Indirect probe of electroweakly interacting particles at the high-luminosity Large Hadron Collider

Journal of High Energy Physics, Jun 2018

Abstract Many extensions of the standard model (SM) involve new massive particles charged under the electroweak gauge symmetry. The electroweakly interacting new particles affect various SM processes through radiative corrections. We discuss the possibility of detecting such new particles based on the precise measurement of the SM processes at high energy hadron colliders. It then turns out that Drell-Yan processes receive radiative corrections from the electroweakly interacting particles at the level of \( \mathcal{O}\left(0.1-10\right)\% \). It is hence possible to indirectly search for the Higgsino up to the mass of 400 GeV and the quintet (5-plet) Majorana fermion up to the mass of 1200 GeV at the high-luminosity running of the Large Hadron Collider, if the systematic uncertainty associated with the estimation of the SM background becomes lower than the statistical one.

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Indirect probe of electroweakly interacting particles at the high-luminosity Large Hadron Collider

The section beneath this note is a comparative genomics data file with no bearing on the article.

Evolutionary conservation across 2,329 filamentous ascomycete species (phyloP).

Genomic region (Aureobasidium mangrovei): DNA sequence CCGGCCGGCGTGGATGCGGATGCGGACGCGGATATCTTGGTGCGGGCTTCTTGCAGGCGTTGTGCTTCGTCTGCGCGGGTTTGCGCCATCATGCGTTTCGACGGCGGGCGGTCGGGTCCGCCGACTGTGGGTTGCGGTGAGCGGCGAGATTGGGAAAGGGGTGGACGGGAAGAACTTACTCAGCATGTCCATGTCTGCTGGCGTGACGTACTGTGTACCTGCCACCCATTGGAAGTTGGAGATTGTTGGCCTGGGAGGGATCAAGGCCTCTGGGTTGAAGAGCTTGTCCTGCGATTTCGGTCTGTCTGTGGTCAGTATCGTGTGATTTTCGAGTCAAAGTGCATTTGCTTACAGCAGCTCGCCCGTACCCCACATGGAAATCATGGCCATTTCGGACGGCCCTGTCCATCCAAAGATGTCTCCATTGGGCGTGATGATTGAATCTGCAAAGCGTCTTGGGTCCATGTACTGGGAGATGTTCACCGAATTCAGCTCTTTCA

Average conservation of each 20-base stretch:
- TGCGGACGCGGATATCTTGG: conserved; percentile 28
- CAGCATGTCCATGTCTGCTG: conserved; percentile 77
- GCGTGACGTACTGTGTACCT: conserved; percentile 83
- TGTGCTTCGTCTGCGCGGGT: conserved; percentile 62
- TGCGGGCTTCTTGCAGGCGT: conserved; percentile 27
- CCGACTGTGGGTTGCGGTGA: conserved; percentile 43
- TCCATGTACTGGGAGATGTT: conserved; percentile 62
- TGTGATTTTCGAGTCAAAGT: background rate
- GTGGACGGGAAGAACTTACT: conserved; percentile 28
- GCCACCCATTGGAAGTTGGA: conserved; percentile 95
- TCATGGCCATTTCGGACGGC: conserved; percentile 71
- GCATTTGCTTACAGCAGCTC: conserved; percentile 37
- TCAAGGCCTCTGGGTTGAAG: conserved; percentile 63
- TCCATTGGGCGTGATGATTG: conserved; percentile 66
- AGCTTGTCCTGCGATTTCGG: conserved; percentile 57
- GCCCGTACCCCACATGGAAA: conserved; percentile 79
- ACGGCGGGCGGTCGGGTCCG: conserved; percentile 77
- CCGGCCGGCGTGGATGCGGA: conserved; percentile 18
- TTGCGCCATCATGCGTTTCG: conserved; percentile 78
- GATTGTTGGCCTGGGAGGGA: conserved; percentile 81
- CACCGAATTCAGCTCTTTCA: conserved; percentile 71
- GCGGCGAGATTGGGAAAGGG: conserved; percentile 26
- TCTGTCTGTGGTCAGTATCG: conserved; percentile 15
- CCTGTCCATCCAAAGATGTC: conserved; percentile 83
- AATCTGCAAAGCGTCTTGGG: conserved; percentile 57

Revised: May Indirect probe of electroweakly interacting particles at Shigeki Matsumoto 0 1 Satoshi Shirai 0 1 Michihisa Takeuchi 0 1 0 Kavli Institute for the Physics and Mathematics of the Universe , WPI 1 The University of Tokyo Institutes for Advanced Study, The University of Tokyo Many extensions of the standard model (SM) involve new massive particles charged under the electroweak gauge symmetry. The electroweakly interacting new particles a ect various SM processes through radiative corrections. We discuss the possibility of detecting such new particles based on the precise measurement of the SM processes at high energy hadron colliders. It then turns out that Drell-Yan processes receive radiative corrections from the electroweakly interacting particles at the level of O(0.1{10)%. It is hence possible to indirectly search for the Higgsino up to the mass of 400 GeV and the quintet (5-plet) Majorana fermion up to the mass of 1200 GeV at the high-luminosity running of the Large Hadron Collider, if the systematic uncertainty associated with the estimation of the SM background becomes lower than the statistical one. Collider; Beyond Standard Model; Supersymmetric Standard Model 1 Introduction 2 3 Radiative correction from EWIMP 3.1 3.2 3.3 Analysis of collider signal Fitting based search MC based search Capability of EWIMP detection at LHC 4 Conclusion and discussion 1 Introduction charged under the electroweak symmetry, namely SU( 2 )L U(1)Y gauge symmetry. This is also the case for other new physics models such as extra dimension models, extended Higgs models and so on. Such EWIMPs often play signi cant roles for the origin of the electroweak symmetry breaking and/or can be excellent candidates for dark matter in our universe. The latter role is particularly interesting, as the electroweak interaction makes the dark matter satisfying the weakly interacting massive particle (WIMP) hypothesis and visible at direct and indirect dark matter detection experiments. One of such candidates is the wino dark matter in SUSY having the electroweak quantum number of 30, and it has actually rich dark matter signatures thanks to the interaction [1{7]. It is also worth pointing out that the wino dark matter is motivated very well from the viewpoint of particle physics theory; it is a generic prediction from SUSY SMs with the anomaly mediation [8, 9]. This framework is known to be compatible with the so-called \mini-split SUSY" scenario [10{15], and the discovery of the 125 GeV Higgs boson [16, 17] triggers the framework to attract more and more attention [18{24]. In fact, detailed phenomenological studies on the wino dark matter are stimulated in many studies [25{28]. Another interesting candidate is the dark matter having a large electroweak quantum number, because such a quantum number makes the dark matter particle stable without imposing any ad hoc dark matter parity. The quintet fermion whose quantum number is 50 and the septet scalar having the quantum number of 70 are such examples. Those are now referred as the \minimal dark matter" [29{31]. There also be an interesting candidate motivated from the electroweak symmetry breaking; the Higgsino having the electroweak quantum { 1 { number of 2 1=2, which is often predicted to be the lightest SUSY particle in the so-called natural SUSY scenario [32]. Interestingly, its mass is required to be smaller than 350 GeV to obtain the electroweak scale naturally [33, 34], which is kinematically accessible at the Large Hadron Collider (LHC). Discovery and measurement of EWIMP at colliders are thus a crucial test for physics beyond the SM. Collider signals of EWIMP is strongly model-dependent. For instance, it is crucial whether or not the EWIMP is also charged under the SU(3)C symmetry for its production at hadron colliders. Moreover, collider signatures are strongly a ected by whether and how the EWIMP decays. The search for the EWIMP at hadron colliders becomes di cult HJEP06(218)49 in general if its decay products are very soft [35{43]. A prominent example is the direct production of the electroweakly interacting dark matter. Though the search for the large missing energy accompanied with high PT jets or photons is conventionally used to search for the EWIMP, it does not work e ciently due to huge SM backgrounds as well as the small production cross section of the EWIMP. In some cases, the mass di erence among the SU( 2 )L multiplet becomes so small that its charged component is long-lived. When the charged track caused by the long-lived particle is detectable, it may overcome the huge SM backgrounds.1 This is, however, not a generic feature of EWIMP. Even if we consider EWIMP dark matter, its coupling to the Higgs eld may enhance the mass di erence, making the decay length of the charged component too short [58{60]. It is therefore important to develop an independent method for the EWIMP search which does not rely on the charged track search. We consider an indirect probe of EWIMP through its radiative corrections to SM processes. We particularly focus on the dilepton production by the Drell-Yan process at the LHC; the EWIMP is expected to modify the lepton invariant mass distribution (m``). It is known that, when m`` is much smaller than twice the EWIMP mass (m), the correction is e ectively described by dimension-six operators and is proportional to m`2`=m2. On the other hand, the EWIMP a ects the running of the electroweak gauge couplings when m`` 2m, leading to the correction proportional to ln(m`2`=m2) [61{63]. In this paper, we show that the correction becomes an extremum of O(0.1{10)% when m`` ' 2m, making the EWIMP detectable at the LHC utilizing this feature. We nd that the present observation of the dilepton mass distribution already excludes the EWIMP having a large electroweak quantum number. It will be possible to search for the EWIMP having a smaller quantum number at the high-luminosity LHC (HL-LHC), so that the indirect EWIMP search becomes as important as the direct production search with monoX and missing energy in the future. 1In fact, the most sensitive search for the pure wino dark matter is based on this strategy [44{49], as the charged wino has a decay length of about 6 cm [50, 51]. Furthermore, it has been shown recently that a much shorter decay length becomes detectable by improving the track reconstruction and/or modifying the detector [52, 53]. It is then even possible to detect the almost pure Higgsino whose charged component p q q? EWIMP ?, Z ?, Z `? `+ We focus on the Drell-Yan process pp ! `+` +X in this paper with p and ` being a proton and a lepton, and discuss how EWIMP modi es the lepton invariant mass distribution m`` at high energy hadron colliders. The EWIMP a ects the di erential cross section of the process through the loop correction shown in gure 1. After integrating the EWIMP eld out from the original Lagrangian at one-loop level, we obtain the following e ective HJEP06(218)49 Lagrangian:2 Le = LSM + g2CW W W a 8 g02CBB B 8 ( D2=m2) W a + + ; (2.1) where LSM is the SM Lagrangian, m is the EWIMP mass, g (g0) is the gauge coupling of SU( 2 )L (U( 1 )Y) and W a (B ) is the corresponding eld strength tensor, respectively, with D being the covariant derivative acting on W a . Parameters CW W and CBB are de ned as CW W (n3 n)=6 and CBB 2 nY 2 for the SU( 2 )L n-tuplet EWIMP having the hypercharge Y and the color degree of freedom , while takes a value of 1/2, 1, 4 and 8 when the EWIMP is a real scalar, complex scalar, Majorana and Dirac fermions, respectively. The ellipsis in the Lagrangian includes operators composed of the strength tensors more than two, but those are not relevant to the following discussion. The function (x) is the renormalized self-energy of the electroweak gauge bosons from the EWIMP loop: 8 > (x) = <> 16 2 1 1 > > tonic collision energy s^1=2, namely m2 2 = s^, the operators give dimension-six behaves as 2We only take the electroweak gauge interactions of the EWIMP into account for simplicity and neglect @2 = s^, which is eventually translated into the running e ect of the electroweak gauge couplings. The e ect of the EWIMP in these two extreme regions has already been studied in several papers [61{63]. On the other hand, we use the e ective Lagrangian in eq. (2.1) directly, as we are interested in the e ect at the region around s 4m2. The matrix element of the Drell-Yan process is obtained from the e ective Lagrangian. Leading order (LO) contribution is from SM interactions and its explicit form is MLO[q(p)q(p0) ! ` (k)`+(k0)] = X V = ; Z [v(p0) qV u(p)][u(k) s^ m2V lV v(k0)] ; (2.3) f = eQf , while gZ = g=cW and e = gsW , where sW = sin W and cW = cos W with W being the weak mixing angle. Coe cients (vf ; af ; Qf ) are (1=4 2s2W =3; 1=4; 2=3), ( 1=4 + s2W =3; 1=4; 1=3) and ( 1=4 + s2W ; 1=4; 1) for up-type quarks, down-type quarks and charged leptons, respectively. The mass of the electroweak gauge boson is given by mV , while the center-of-mass energy at this partonlevel process is denoted by s^1=2. Next leading order contribution (NLO) to the matrix element from the EWIMP loop diagram shown in gure 1 is given by the following formula: MBSM[q(p)q(p0) ! ` (k)`+(k0)] = X dV V 0 [v(p0) V;V 0 qV u(p)] s^ (s^=m2) [u(k) (s^ m2V )(s^ m2V 0 ) lV 0 v(k0)] ; (2.4) s 4W CBB), d respectively. where each coe cient dV V 0 in the numerator is de ned as dZZ = (gZ2 =2)(c4W CW W + = (e2=2)(CW W + CBB) and dZ = d Z = (e gZ =2)(c2W CW W s2W CBB), We show in gure 2 that how the EWIMP contribution modi es the lepton invariant mass distribution at the 13 TeV LHC, where the di erence between the di erential cross sections of the Drell-Yan process with and without the EWIMP contribution (normalized by the SM prediction at LO) is shown as a function of the lepton invariant mass m`` = s^1=2 for three EWIMP cases; Wino (Majorana fermion with the quantum number of 30), Higgsino (Dirac fermion with the quantum number of 2 1=2) and bosonic minimal dark matter (real scalar with the quantum number of 70) with their masses xed to be 300 GeV. The SM cross section ^SM is calculated at leading order. The cross section of the fermionic minimal dark matter (Majorana fermion with the quantum number of 50) [29{31] is about ve times larger than that of the wino. It can be seen that the modi cation becomes small when m`` m, while receives a logarithmic correction when m`` m, as expected from the discussion above. On the other hand, when m`` 2m, the correction shows a characteristic feature due to the interference between LO and NLO contributions. The deviation becomes an (almost) extremum at s^1=2 = 2m for a fermionic (scalar) EWIMP, which is analytically given by ^BSM ^SM ^SM ' < 2MNLO MLO ' g2 (n3 n) 6 (4); (2.5) { 4 { 2.5 7p Wino let scalar Higgsino 1500 ?s? [GeV] 500 1000 2000 2500 3000 HJEP06(218)49 and without the EWIMP contribution (normalized by the SM prediction) at the 13 TeV LHC as a function of m`` = s^1=2. Three EWIMP cases are depicted: Wino (Majorana fermion with the quantum number of 30), Higgsino (Dirac fermion with the quantum number of 2 1=2) and bosonic minimal dark matter (real scalar with the quantum number of 70) with their masses xed to be where the e ect of gauge boson mass and U( 1 )Y interaction is neglected. The loop function (4) takes a value of 1=(36 2) for a fermionic EWIMP and 1=(72 2) for a scalar EWIMP. This characteristic feature is expected to be utilized to detect the EWIMP Note that the EWIMP a ects the self-energy of the Z boson at p2 = m2Z . To compensate this e ect, we should shift the SM parameters properly to maintain the correct de nitions of low-energy observables such as GF ; and mZ . The e ect is, however, small for a heavy EWIMP with moderate gauge quantum numbers, for the EWIMP contribution to the self-energy is suppressed both by its mass and numerical factors: 16 2 (x ! 0) ! For instance, the wino with a mass of 100 GeV a ects the SM parameters only at the level x=30. of O(0:01) %. On the other hand, the wino a ects the Drell-Yan process for m`` & 2m at O( 1 ) %. We hence neglect the EWIMP e ect on the modi cation of the SM parameters in following discussions. Here, it is important to discuss the constraints from the the electroweak precision observables (EWPO) at the LEP, Tevatron and LHC experiments. It then turns out that the constraints on the EWIMP is not severe at present. For instance, a constraint is put by the measurement of the W boson mass, which is obtained from the EWIMP oblique correction to various SM processes [64{67]. This correction is approximately given as follows: mW ' m fermion pair production processes e+e in the gure. 3 Analysis of collider signal precision measurements. The region above each line is excluded at 95% con dence level. on a Majorana fermion with hypercharge zero are shown in gure 3. The SU( 2 )L quantum number `n' is formally treated as a real number to depict the gure. All the constraints are given at 95% con dence level, which are obtained from the measurement of the W boson mass mW (observed value: 80:379 0:012 GeV & SM prediction: 80:361 0:006 GeV), the partial decay width of the Z boson into leptons Z!`` (observed value: 83:984 0:086 MeV & SM prediction: 83:995 0:010 MeV), and the e ective weak mixing angle sin2 e (observed value: 0:23153 0:00016 & SM prediction: 0:23152 The constraint from the cross sections and the forward-backward asymmetries of various ! f f at the LEP II experiment [72] is also shown We discuss here the detection capability of EWIMP by measuring the dilepton distribution at the LHC, where 36 fb 1 data at the 13 TeV running is mainly used in our analysis [73]. We consider two di erent methods to deal with the O(0.1{1)% deviation from the SM background. One is the \ tting based search", for the EWIMP contributes to the distribution destructively, as we have seen in the previous section. The other one is based on the background estimation through the Monte-Carlo simulation. The simulation now reproduces the observed data very well, so that the EWIMP contribution will be e ciently searched for through the likelihood test of the \EWIMP signal + SM background" hypothesis. 3.1 Fitting based search The analysis is essentially the same as the conventional bump search at dilepton channels. Since the SM background is expected to give a smooth distribution on the channels and the observed data shows such a smooth distribution too, we can estimate the SM background { 6 { ten 100 v E 10 1 1 E 10 1 1 for (a) dielectron and (b) dimuon channels with m`` being the lepton invariant mass. The data of 36 fb 1 at the 13 TeV LHC is used. Bottom panel in each gure shows the ratio between the data and the background as well as expected signals of the wino with the mass of 100 GeV and the fermionic (5-tuplet) minimal dark matter (MDM) with its mass xed to be 300 GeV and 500 GeV. in a data-driven way, namely by tting the data using the following function [74]: dm`` dNBG = p1 (1 x)p2 xp3+p4 log(x)+p5 log2(x); where NBG is the leptonic invariant mass (m``) distribution of the SM background process, and x = m``=s1=2 with s1=2 = 13 TeV being the center-of-mass energy of the proton collision. The tting is performed in the region of 150 GeV < m`` < 3000 GeV, and the result is shown in gure 4(a) and gure 4(b) for the dielectron and the dimuon channels, respectively. The background function used in eq. (3.1) is seen to t the observed data very well. We then perform the likelihood test of the \EWIMP signal + SM background" hypothesis by comparing the observational data shown in gure 4 with the following function: dN dm`` = dNBG + dm`` dNEWIMP : dm`` (3.1) (3.2) The likelihood is calculated in each bin of the lepton invariant mass based on the Poisson distribution, and maximize the total likelihood in the region of 150 GeV < m`` < 3000 GeV. The main contribution to the signal part, dNEWIMP=dm``, comes from the interference between the LO (SM diagram) and the NLO (EWIMP one-loop diagram). In order to take into account the e ect of k-factor, kinematical selection and so on, we calculate dNEWIMP=dm`` by multiplying the factor (^BSM ^SM)=^SM obtained in the previous section to the so-called Z= background number estimated by the ATLAS collaboration [73] at each bin. 3.2 MC based search The analysis is almost the same as the previous one, but the SM background is estimated by the Monte-Carlo (MC) simulation, as the ATLAS collaboration adopts. The current { 7 { (a) Fitting based search (b) MC based search the tting based analysis (left panel) and the MC based analysis (right panel) on the plane of the EWIMP mass and the SU( 2 )L quantum number `n'. The present constraint from 36 fb 1 data at the 13 TeV running is shown as a thick red line (associated with a small hatch) in both panels, while the future expected constraint from 3 ab 1 data at the 14 TeV running is shown as a blue solid line in the left panel and blue solid, dashed and dotted lines in the right panel, depending on the systematic uncertainty associated with the SM background estimation. Regions above the lines are (expected to be) excluded. Theoretical predictions from the well-motivated EWIMP candidates; wino, fermionic minimal dark matter (5plet MDM) and Higgsino, are also shown as horizontal (thin solid) black lines. On the other hand, the green solid line represents the constraint from the electroweak precision measurements, while the green dashed line is the future prospect assuming the electroweak precision measurements at the Giga-Z option. The future expected constraint from fermion pair productions at the international linear collider (ILC) with the 250 GeV running is shown as a black dotted line. systematic uncertainty is a few percent for m`` . 1 TeV. Using the MC based background and its systematic uncertainty given by the collaboration, we construct the likelihood for the \EWIMP signal + SM background" hypothesis, and put a constraint on the EWIMP. We assume that the systematic uncertainty at each bin is independent of others for simplicity. 3.3 Capability of EWIMP detection at LHC We are now at the position to discuss the capability of the EWIMP detection at the LHC. Figure 5 shows the constraint on a Majorana fermionic EWIMP at 95% con dence level. The SU( 2 )L quantum number `n' is treated as a real number to depict the gure with the hypercharge of the EWIMP being zero. Three horizontal (thin solid) black lines are predictions from the well-motivated EWIMP candidates; wino, fermionic minimal dark matter (5plet MDM) and Higgsino. The SU( 2 )L quantum number of the Higgsino is estimated to be n ' 2:43, as it is not a Majorana fermion but a Dirac one. Since the e ect of nonzero hypercharge on the Higgsino prediction is negligibly small, it is set to be zero. The constraint obtained by the \ tting based search" in section 3.1 is shown in the left panel ( gure 5(a)), while that obtained by the \MC based search" in section 3.2 is shown in the right panel ( gure 5(b)), respectively. { 8 { and sin2 ` e The present constraint using 36 fb 1 data at the 13 TeV running is given by a thick red line (associated with a small hatch) in both panels. It can be seen that the fermionic minimal dark matter with the mass below about 250 GeV is already excluded in both searches. We also consider the future prospect of the EWIMP detection at the HL-LHC assuming 3 ab 1 data at the 14 TeV running,3 which is given by a blue solid line in the left panel and blue solid, dashed and dotted lines in the right panel, as the future expected constraint at 95% con dence level. The systematic uncertainty in the MC based search is set to be 5% (blue solid line), 2% (blue dashed line) and 0% (blue dotted line), respectively. In the tting based analysis, it is possible to test Higgsino, wino and fermionic minimal dark matter with their masses up to 150 GeV, 300 GeV, and 700 GeV, respectively. On the other hand, in the MC based analysis, it is in principle to test these well-motivated EWIMPs with their masses up to 380 GeV, 550 GeV, and 1200 GeV, respectively. This result, of course, depends strongly on how well the systematic uncertainty (associated with the estimation of the SM background) is controlled. The use of the characteristic feature on the dilepton channels is actually very powerful. To make this fact clearer, we show the present constraint on the EWIMP from the electroweak precision measurements (combination of the four EWPOs in gure 3), which is shown as a green solid line in both panels. In addition, we also show the future prospects obtained by the EWPOs as a green dashed line, assuming the experimental uncertainties mW = 0:006 GeV, Z = 0:8 MeV = 0:0001 at the Giga-Z option [75]. Moreover, we also show in both panels the future prospects of the EWIMP detection at the 250 GeV international linear collider (ILC) as a black dotted line assuming the integrated luminosity of 2 ab 1 and the beam polarizations of (P = 80% and P+ := 30%). This prospect is obtained from the precision measurement of the dilepton process, e e+ ! +, with the systematic uncertainty being 0.2% [76]. It can be seen that HL-LHC and ILC play a complementary role to search for the EWIMP; the HL-LHC has a good sensitivity for heavier EWIMPs, while the ILC has for lighter ones. 4 Conclusion and discussion We have discussed in this paper the possibility of detecting EWIMP through the precision measurement of the dilepton (dielectron and dimuon) channels at the LHC. The EWIMP a ects the lepton distribution of the channels through radiative corrections at O( 1 )% level. Since detecting such a small deviation from the SM prediction is not trivial, we have considered two di erent methods to analyze data. It then turned out that both gives almost the same result. Moreover, the dilepton channels are comparable to and has a potential to be better than that of the mono-X search with large energy to detect the EWIMP. tting function. 3In the tting based search, the mock data is generated based on the tting function (3.1), which is corrected by multiplying the ratio between ^SM at p s = 14 TeV and 13 TeV. In the MC based analysis, the mock data is generated based on the background distribution estimated by ATLAS [73] instead of the { 9 { HJEP06(218)49 Though we focus mainly on non-colored EWIMPs which are an (almost) electroweak gauge eigenstate and has a tiny decay width, the method developed here is applicable to more generic EWIMPs. For instance, a neutralino or a chargino, which is described by a mixture of di erent electroweak gauge eigenstates, also provide the same e ects on the Drell-Yan process. Another prominent example in the SM would be a top quark. In order to make our analysis to be more accurate, we should take the following two issues into account: rst, the correlation of systematic uncertainties among the bins of the lepton invariant mass should be included, which requires more detailed information about the estimation of the SM background. Next, the radiative correction from the EWIMP at around the threshold, namely s^ 4m2, receives a further correction by the so-called the threshold singularity when the electroweak quantum number of the EWIMP is large. Since we propose a novel idea to detect the EWIMP through the threshold observation, inclusion of these two issues is beyond our scope, and we leave it for a future work. The e ect of EWIMP scarcely a ects the observables on the Z pole as long as the EWIMP is much heavier than the Z boson, as discussed in section 2. On the other hand, particularly when the EWIMP mass becomes comparable to the Z boson mass, the e ect should be involved to de ne all electroweak parameters consistently in the setup with the EWIMP, as we claim the measurement at the accuracy of O( 1 )% [63]. The main contribution of the e ect would be on the cross section of SM background processes. Although the size of the EWIMP signal will not be altered and thus our conclusion will keep unchanged, the above e ects are eventually required to take into account for making the theoretical prediction of the EWIMP signal correctly at the accuracy of O( 1 )%. We leave this issue for a future work. There are other interesting channels to detect the EWIMP at the LHC. For instance, observing the transverse mass distribution of a lepton and a missing energy (a neutrino) from the Drell-Yan process (s-channel exchange of the W boson) is also sensitive and expected to give a similar constraint on the EWIMP. An advantage of this channel is that its cross section is larger than those of the dilepton channels that we have developed in this paper. Another interesting aspect of the threshold observation is the measurement of the EWIMP nature rather than the discovery. As seen in gure 2, the EWIMP correction depends strongly on its spin and electroweak quantum number. It would then be possible to pin down the EWIMP nature by measuring the Drell-Yan process precisely at hadron colliders. Acknowledgments S. Shirai thanks M. Endo and S. Mishima for useful discussion. This work is supported by Grant-in-Aid for Scienti c Research from the Ministry of Education, Culture, Sports, Science, and Technology (MEXT), Japan, No. 17H02878 (S. M. and S. S.), 16H02176 (S. M. and M. T.), 26104009 (S. M.), 17H05399 (M. T.), 16H03991 (M. T.), and by World Premier International Research Center Initiative (WPI), MEXT, Japan. { 10 { Open Access. 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Shigeki Matsumoto, Satoshi Shirai, Michihisa Takeuchi. Indirect probe of electroweakly interacting particles at the high-luminosity Large Hadron Collider, Journal of High Energy Physics, 2018, 49, DOI: 10.1007/JHEP06(2018)049